This has been a strange year…again! So far, there’s been nary a sign of raccoons in the potager. Maybe my berry boxes have them flummoxed. The planters on the Deck have not been dug out by raccoons, squirrels, or chipmunks after being planted for the first year ever! Not a single tulip was eaten by the deer. I should be counting my blessings. And I am grateful for all those non-events. But, we’re being overrun by rabbits!
I planted lupines in the Front Garden and Fairy Slope; they didn’t last one night. I should have learned. Earlier this week, I planted the first strawflowers in the Cutting Garden. You can see them in the top photo, looking healthy and happy. I only had time to plant half of them, and as it turned out, that’s a very good thing. Here’s the same patch the next morning…
Apparently those tender strawflowers drew them into this area, and after that appetizer they ate the leaves and buds off the lilies, and the tops off the garden phlox. They were busy, busy bunnies! From past experience, I know that they are even more keen on some of the plants yet to be put into the Cutting Garden (zinnias, gomphrena, asters, cosmos) so obviously something must be done, and FAST!
D was going to town, so I asked him to pick up 15 4′ electric fence posts. They were the quickest, easiest, and cheapest way for a quick fence. Fifteen posts cost $23; they go into the ground easily and they are durable, lightweight and easy to store. I’ve already thought of several uses for them once the fence is no longer needed. I replanted with the second half of the strawflowers, added a few cosmos and asters, and decided I’d better get the netting up because the strawberries still needed to be picked and it was nearly dinner time.
It’s very hard to see in the photo, but I used the berry netting that is used on the blackberry row. Folded in half, it makes a double layer and is just the right height. It fastened onto the posts very easily at the top, and I hooked it under each bottom post’s little “tooth” on the foot as I went. For added measure, I spaced heavy pots and planters along the bottom with the netting folded out under them to deter digging. Yes, I know rabbits could chew through it, but I’m just hoping to deter them until the plants get a little bigger and tougher. There are SO MANY other tasty treats for them in our back yard and wooded areas that I’m hoping they won’t be inclined to work that hard.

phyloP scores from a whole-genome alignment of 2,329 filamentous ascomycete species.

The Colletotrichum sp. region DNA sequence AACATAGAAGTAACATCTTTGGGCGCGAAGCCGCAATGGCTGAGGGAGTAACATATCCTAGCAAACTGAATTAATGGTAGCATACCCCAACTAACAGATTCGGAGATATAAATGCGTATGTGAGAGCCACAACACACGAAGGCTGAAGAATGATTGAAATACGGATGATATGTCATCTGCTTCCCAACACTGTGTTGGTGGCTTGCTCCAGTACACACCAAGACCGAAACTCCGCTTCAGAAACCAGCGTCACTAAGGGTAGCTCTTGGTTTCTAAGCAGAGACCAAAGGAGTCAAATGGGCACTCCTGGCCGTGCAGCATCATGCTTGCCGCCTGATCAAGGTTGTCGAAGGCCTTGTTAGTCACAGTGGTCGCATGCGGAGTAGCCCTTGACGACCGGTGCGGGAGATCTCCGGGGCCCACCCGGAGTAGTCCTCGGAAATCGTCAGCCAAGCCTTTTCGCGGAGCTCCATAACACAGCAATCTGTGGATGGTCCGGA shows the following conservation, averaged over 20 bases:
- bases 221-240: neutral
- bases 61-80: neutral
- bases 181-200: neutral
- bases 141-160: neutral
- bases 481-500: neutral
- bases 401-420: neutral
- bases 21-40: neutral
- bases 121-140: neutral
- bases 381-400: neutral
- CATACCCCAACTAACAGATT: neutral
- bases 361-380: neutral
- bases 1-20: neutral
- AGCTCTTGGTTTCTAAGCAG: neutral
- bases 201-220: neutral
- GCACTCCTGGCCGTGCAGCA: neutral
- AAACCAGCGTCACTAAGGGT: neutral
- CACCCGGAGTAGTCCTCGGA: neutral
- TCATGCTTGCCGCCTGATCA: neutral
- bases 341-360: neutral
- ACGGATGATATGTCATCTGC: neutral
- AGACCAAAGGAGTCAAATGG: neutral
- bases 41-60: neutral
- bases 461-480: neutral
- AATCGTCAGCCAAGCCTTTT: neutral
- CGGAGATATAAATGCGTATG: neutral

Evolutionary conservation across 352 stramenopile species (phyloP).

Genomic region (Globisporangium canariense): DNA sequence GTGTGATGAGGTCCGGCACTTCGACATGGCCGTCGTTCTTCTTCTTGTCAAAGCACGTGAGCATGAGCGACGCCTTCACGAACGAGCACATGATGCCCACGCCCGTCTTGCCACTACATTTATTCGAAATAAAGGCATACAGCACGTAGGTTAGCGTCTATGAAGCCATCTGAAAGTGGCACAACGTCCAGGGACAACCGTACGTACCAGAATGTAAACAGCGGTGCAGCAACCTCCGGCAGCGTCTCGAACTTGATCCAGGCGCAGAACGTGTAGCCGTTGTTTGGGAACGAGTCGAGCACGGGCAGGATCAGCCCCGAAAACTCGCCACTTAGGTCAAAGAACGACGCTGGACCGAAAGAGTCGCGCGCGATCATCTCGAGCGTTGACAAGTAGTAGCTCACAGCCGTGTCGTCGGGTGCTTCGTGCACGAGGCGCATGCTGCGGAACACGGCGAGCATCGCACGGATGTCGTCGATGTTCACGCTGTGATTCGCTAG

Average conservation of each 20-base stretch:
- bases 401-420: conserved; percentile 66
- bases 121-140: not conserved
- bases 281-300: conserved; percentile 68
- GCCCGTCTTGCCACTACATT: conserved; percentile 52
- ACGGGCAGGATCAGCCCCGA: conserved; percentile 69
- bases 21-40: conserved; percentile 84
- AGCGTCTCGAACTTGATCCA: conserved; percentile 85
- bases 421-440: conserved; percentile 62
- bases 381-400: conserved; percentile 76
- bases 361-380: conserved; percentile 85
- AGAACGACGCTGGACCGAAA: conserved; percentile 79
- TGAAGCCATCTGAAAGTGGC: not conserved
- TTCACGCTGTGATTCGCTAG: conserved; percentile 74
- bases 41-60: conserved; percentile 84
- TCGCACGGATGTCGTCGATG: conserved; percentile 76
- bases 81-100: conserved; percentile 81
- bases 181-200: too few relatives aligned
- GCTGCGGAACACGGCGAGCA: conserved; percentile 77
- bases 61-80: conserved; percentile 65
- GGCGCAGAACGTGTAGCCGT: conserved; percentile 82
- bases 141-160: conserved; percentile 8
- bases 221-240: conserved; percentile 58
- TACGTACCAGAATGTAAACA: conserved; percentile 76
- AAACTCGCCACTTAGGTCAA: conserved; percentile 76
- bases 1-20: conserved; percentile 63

This morning’s drizzle (very welcome by the way!) didn’t deter me from checking the strawflowers first thing. Donning my long raincoat over my pajamas, finding my rubber boots, and grabbing the camera, I hurried to the Cutting Garden almost dreading to see what I’d find. I was surprised to realize I was holding my breath as I approached the south end where the strawflowers were planted. Lo and behold….
Success!….at least for the first night. We’ll just have to see how determined these bunnies are, but so far, so good…
Ah, the intrigue! The covert ops! The suspense!
Gardening can be such an adventure, and I always enjoy reading about yours.
It certainly keeps one on one’s toes! Always something to observe, a challenge to attempt to overcome, a magical moment of surprise….I think it’s what keeps me “young!”
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Bunnies can definitely be a challenge. This winter they “pruned” my raspberries down to 1′ stubs, but didn’t touch my next door neighbor’s. It looks like your barrier worked for one night, at least. May it continue!
It’s interesting that there’s always been a bit of rabbit browsing in one garden or another, a plant here and there, but my attitude was just to grow a few extra replacements and let the bunnies hopalong. This year, they are taking out entire plantings of new seedlings, not just one or two! And, they are devouring new plantings in EVERY garden every night! That’s just not acceptable. They should at least share with me!
Bunnies? It’s deer that chew up my son’s garden near Seattle.
We have deer here as well, but Plantskydd seems to work well with detering them.
Good luck! Bunnies – so cute, so voracious! I’ve spotted one in my own garden but so far I think the birds are wreaking more havoc!
Birds are just bystanders here, except when the berries ripen!
Although I live on a road that is named rabbit warren in French, I’m quite pleased that we don’t have rabbits here anymore after reading this – just slugs! Good luck – it’s a running battle and one hopes the plants grow faster than the rabbits’ appetites!
I’m hoping once the plants get past the “tender seedling” stage, the rabbits will return to the clover I leave for them in the lawns!
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